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Drama performs Romeo and Juliet

Insults and shouts flooded the stage as Capulets and Montagues collided in a flurry of rakes and spades. The comical battle erupted as actors brought Romeo and Juliet to life.

“I’ve said I was ?the least nervous I’ve been’ before this last show because I knew we had some good comedic elements,” Tom McEntee, drama director, said. “Most of our ideas worked to get the audience to laugh. Comedies definitely appeal more to the audience on campus.”

The classic Shakespeare play unfolded at the Veterans Memorial Auditorium in downtown Fresno on March11. During the annual fine arts event parents and students came to see the revised tragedy.

McEntee tried to chose a plot that would include many members and revised the tragedy.

“The first thing I look for is an appropriate sized cast for my drama classes,” McEntee said. “I want a lot of people to be involved.”

After performing in a variety of plays, drama students compare past performances to this year’s shows and their experiences.

“I think this was the drama’s best performance sine I’ve been at Fresno Christian,” Doug DenHartog, ’05, said. “Chris White [’05] is an excellent actor. He is one of, if not the best [actors] this year.”

The play involved many male and female actors with leading roles.

“We had many great performances and I don’t think the play relied on one or two people,” McEntee said. “I was especially pleased with some of the breakout roles played by girls. I want them to have more stage time.”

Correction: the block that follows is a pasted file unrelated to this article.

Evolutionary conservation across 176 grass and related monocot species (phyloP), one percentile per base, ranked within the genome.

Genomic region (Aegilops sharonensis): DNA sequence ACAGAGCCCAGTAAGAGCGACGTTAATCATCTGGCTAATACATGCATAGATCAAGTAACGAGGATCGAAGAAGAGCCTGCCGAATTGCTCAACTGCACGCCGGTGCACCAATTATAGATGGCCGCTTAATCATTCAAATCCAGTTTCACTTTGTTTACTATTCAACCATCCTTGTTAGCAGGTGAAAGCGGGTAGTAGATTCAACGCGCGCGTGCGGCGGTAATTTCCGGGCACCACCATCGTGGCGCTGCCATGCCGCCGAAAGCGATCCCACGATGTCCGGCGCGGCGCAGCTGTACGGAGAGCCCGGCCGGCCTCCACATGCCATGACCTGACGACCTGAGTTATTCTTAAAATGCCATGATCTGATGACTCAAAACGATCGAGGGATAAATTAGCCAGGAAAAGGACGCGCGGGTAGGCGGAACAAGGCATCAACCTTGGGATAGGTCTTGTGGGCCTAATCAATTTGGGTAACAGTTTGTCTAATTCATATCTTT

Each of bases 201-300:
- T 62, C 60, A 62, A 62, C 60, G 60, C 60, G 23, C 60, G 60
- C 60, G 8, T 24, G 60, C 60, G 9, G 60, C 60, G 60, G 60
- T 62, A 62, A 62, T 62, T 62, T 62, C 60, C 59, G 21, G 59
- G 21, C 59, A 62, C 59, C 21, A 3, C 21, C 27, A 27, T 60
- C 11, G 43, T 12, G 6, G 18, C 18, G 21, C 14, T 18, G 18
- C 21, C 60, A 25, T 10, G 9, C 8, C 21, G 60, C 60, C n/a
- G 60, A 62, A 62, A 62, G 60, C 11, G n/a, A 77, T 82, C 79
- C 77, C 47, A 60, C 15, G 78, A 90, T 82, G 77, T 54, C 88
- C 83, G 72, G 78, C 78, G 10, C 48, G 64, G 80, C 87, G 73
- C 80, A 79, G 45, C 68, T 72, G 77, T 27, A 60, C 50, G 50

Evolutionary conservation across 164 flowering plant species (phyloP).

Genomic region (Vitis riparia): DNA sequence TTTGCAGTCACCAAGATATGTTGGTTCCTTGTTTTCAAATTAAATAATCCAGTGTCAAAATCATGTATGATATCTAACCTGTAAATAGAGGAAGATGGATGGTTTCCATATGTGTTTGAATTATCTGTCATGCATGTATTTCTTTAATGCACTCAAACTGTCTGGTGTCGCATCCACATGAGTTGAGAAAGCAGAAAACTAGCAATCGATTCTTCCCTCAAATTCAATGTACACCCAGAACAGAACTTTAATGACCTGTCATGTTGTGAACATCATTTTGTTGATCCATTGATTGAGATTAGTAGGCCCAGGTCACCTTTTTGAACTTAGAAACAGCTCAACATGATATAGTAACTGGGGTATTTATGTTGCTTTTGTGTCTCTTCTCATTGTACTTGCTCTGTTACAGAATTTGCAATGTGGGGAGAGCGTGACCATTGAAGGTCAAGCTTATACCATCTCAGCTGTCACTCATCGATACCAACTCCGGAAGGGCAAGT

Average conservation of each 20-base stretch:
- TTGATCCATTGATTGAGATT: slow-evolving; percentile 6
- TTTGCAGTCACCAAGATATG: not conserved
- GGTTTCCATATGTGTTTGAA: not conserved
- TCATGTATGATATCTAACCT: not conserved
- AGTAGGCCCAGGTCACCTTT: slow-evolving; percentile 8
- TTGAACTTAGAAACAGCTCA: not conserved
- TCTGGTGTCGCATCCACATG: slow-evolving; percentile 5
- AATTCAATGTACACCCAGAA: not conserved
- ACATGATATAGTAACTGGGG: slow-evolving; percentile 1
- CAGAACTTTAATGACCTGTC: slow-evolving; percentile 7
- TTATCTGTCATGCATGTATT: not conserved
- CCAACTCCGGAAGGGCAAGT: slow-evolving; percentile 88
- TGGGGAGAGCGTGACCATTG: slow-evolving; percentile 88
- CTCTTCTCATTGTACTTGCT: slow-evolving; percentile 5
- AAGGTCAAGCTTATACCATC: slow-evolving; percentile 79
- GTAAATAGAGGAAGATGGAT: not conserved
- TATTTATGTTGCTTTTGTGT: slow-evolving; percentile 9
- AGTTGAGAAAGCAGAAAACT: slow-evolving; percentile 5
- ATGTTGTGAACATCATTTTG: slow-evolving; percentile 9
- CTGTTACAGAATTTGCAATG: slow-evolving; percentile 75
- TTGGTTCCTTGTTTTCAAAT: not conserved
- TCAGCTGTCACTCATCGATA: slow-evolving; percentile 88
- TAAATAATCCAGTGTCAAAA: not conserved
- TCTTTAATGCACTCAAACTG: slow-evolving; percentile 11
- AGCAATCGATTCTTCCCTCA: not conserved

Amanda Dring, ’06, who stared as Juliet, was surprised by the variations in the classic drama.

“Playing Juliet was fun and I enjoyed working with Chris [White] and Allison [Shockley, ’05],” Dring said. “I thought Romeo and Juliet was going to be serious and ?lovey dovey,’ but it wasn’t.”

Actors were given chances to stretch their roles to give the play a more comedic genre.

“I like playing funny parts in plays and I know that’s what the audience wants,” Dring said. “I believe we have a lot of talent in our drama classes.”

While some actors may have trouble remembering lines, some just have trouble saying them.

“It was hard for me to project my voice,” DenHartog said. “And [hard to] use the voice/ accent I wanted to use during the high school performance.”

Eric Neufeld, ’05, thought the play would not be too appeasing to the audience.

“I underestimated the response from the crowd,” Neufeld said. “They seemed to enjoy it a lot.”

Cooperation from all the actors seemed to help the play to run smoothly.

“Everyone was on the ball which made it flow very well,” Neufeld said. “I think we put the most work into it with sets and costumes and such.”

The drama class will next be presenting the play, Behold the Man, April first with White as Pilate and Shockley as Pilate’s wife.

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